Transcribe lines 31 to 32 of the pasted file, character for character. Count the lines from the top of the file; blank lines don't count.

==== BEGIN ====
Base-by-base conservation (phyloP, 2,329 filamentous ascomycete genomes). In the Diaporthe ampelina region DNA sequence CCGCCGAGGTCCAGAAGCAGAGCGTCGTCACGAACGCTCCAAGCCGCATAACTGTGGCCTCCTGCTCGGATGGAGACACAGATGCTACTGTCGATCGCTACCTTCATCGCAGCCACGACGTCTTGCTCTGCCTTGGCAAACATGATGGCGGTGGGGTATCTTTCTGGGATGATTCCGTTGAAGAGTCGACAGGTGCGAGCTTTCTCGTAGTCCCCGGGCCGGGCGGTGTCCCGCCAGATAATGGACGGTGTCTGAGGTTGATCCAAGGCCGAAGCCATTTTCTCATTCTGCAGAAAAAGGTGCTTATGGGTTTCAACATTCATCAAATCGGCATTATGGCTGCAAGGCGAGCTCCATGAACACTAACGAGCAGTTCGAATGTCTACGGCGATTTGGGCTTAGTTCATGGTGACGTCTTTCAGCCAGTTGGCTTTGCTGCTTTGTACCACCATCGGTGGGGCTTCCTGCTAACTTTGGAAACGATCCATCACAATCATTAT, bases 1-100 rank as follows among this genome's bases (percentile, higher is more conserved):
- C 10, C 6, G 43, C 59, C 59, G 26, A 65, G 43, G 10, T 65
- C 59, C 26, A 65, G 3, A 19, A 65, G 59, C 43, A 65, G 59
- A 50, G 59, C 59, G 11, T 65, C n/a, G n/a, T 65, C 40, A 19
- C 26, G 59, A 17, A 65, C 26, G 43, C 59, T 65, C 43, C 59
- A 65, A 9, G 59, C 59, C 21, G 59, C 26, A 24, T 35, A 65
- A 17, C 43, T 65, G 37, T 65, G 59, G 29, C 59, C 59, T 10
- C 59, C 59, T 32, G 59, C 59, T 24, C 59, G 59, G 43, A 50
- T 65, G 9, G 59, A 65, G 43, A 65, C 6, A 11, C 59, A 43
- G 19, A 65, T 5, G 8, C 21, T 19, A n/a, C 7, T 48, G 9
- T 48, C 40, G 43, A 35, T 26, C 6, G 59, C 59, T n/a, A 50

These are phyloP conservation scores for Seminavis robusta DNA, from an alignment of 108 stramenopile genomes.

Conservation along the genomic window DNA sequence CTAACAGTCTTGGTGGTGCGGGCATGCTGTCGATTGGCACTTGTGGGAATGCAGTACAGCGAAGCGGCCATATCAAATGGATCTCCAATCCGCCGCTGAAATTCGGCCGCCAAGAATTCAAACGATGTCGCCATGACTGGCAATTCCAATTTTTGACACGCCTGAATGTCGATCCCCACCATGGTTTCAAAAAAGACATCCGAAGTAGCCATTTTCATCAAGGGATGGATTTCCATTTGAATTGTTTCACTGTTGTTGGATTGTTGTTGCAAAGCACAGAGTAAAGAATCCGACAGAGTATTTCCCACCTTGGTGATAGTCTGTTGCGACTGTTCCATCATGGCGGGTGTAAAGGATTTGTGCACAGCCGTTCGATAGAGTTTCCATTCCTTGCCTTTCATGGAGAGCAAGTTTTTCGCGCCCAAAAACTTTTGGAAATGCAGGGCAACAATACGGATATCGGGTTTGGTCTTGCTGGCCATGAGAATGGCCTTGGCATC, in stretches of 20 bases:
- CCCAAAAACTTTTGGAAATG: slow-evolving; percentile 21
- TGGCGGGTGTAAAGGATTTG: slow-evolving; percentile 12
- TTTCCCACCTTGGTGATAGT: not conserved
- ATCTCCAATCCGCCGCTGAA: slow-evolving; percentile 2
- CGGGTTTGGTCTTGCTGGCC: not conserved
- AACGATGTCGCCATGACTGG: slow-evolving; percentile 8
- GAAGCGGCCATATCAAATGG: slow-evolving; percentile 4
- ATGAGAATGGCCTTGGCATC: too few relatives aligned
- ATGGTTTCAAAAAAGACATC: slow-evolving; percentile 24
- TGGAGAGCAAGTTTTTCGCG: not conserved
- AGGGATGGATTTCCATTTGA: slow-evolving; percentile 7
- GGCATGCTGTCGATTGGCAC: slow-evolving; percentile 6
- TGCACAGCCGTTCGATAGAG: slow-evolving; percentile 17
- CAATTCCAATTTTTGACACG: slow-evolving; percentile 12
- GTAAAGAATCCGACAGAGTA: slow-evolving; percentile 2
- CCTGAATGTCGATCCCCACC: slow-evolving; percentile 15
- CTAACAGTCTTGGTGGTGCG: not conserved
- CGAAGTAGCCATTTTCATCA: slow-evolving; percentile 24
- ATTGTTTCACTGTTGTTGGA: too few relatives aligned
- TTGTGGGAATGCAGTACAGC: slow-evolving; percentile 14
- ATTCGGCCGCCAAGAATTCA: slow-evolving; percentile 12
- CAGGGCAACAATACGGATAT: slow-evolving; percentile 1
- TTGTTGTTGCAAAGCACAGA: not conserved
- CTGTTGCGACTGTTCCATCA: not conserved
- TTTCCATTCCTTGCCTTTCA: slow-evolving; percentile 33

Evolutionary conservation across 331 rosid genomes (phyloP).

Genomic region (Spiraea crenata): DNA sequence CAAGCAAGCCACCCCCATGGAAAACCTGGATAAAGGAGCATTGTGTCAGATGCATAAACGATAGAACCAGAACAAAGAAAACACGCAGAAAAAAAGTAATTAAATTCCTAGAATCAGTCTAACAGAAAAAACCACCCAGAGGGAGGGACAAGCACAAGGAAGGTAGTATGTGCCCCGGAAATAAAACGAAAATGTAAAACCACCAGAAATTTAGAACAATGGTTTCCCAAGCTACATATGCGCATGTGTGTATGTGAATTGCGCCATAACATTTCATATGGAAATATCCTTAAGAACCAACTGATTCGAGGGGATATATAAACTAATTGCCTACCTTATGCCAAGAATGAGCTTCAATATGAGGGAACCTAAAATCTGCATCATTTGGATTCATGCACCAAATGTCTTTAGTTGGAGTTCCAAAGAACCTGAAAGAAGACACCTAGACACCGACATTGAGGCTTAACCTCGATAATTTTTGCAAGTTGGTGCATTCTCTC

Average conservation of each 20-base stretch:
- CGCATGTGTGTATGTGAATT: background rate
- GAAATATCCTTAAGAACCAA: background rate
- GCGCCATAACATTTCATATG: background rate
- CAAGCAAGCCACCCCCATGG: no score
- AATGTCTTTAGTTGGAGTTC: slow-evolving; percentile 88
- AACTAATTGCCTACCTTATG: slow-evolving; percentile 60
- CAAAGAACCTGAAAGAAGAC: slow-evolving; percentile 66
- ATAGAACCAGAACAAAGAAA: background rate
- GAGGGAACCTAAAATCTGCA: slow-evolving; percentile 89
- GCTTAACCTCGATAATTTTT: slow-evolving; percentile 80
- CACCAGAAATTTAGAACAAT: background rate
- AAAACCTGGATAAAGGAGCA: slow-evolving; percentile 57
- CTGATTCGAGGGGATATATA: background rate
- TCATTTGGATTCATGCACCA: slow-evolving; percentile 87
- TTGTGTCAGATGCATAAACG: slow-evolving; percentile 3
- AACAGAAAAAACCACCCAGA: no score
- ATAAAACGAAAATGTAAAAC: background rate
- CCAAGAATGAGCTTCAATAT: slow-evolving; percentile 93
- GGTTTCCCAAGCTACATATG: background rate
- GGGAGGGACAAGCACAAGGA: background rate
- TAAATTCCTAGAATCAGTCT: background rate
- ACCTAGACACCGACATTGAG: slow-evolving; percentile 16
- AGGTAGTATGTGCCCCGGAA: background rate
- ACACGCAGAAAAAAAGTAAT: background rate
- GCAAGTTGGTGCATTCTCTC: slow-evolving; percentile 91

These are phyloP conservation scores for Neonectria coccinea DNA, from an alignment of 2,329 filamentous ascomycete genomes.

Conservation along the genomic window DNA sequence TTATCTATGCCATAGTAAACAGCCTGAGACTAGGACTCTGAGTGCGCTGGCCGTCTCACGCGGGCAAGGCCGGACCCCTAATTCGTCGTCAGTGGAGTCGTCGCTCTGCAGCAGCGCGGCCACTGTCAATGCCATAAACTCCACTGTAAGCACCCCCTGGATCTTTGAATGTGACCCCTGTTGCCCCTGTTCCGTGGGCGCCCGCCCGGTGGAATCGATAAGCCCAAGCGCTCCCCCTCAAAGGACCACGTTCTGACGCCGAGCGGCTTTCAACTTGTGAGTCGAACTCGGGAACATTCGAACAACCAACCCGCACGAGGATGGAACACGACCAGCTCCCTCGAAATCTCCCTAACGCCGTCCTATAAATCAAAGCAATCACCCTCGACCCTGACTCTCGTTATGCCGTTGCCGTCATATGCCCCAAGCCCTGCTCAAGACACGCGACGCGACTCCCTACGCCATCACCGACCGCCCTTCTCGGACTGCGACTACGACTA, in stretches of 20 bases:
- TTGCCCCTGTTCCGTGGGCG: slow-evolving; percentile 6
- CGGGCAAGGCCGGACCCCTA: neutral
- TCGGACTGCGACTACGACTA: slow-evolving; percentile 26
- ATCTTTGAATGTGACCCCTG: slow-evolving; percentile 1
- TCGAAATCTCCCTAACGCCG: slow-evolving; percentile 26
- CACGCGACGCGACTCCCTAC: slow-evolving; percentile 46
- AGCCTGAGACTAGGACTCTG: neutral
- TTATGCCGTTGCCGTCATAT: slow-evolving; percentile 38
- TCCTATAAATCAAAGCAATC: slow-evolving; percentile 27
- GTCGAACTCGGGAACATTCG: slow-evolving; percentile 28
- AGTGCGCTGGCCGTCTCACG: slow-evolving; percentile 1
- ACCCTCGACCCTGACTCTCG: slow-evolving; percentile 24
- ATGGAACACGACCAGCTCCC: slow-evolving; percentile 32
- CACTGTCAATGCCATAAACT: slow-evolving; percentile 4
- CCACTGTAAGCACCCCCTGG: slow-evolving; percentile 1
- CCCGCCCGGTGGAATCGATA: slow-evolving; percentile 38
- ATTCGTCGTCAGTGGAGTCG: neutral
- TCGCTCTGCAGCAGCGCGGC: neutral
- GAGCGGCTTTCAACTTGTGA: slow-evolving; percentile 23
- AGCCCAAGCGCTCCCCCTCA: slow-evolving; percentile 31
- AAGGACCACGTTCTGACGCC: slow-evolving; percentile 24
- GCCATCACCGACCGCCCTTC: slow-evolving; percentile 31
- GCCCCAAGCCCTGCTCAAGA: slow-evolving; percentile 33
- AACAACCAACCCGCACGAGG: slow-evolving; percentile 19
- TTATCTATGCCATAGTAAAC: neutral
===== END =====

- CGAAGTAGCCATTTTCATCA: slow-evolving; percentile 24
- ATTGTTTCACTGTTGTTGGA: too few relatives aligned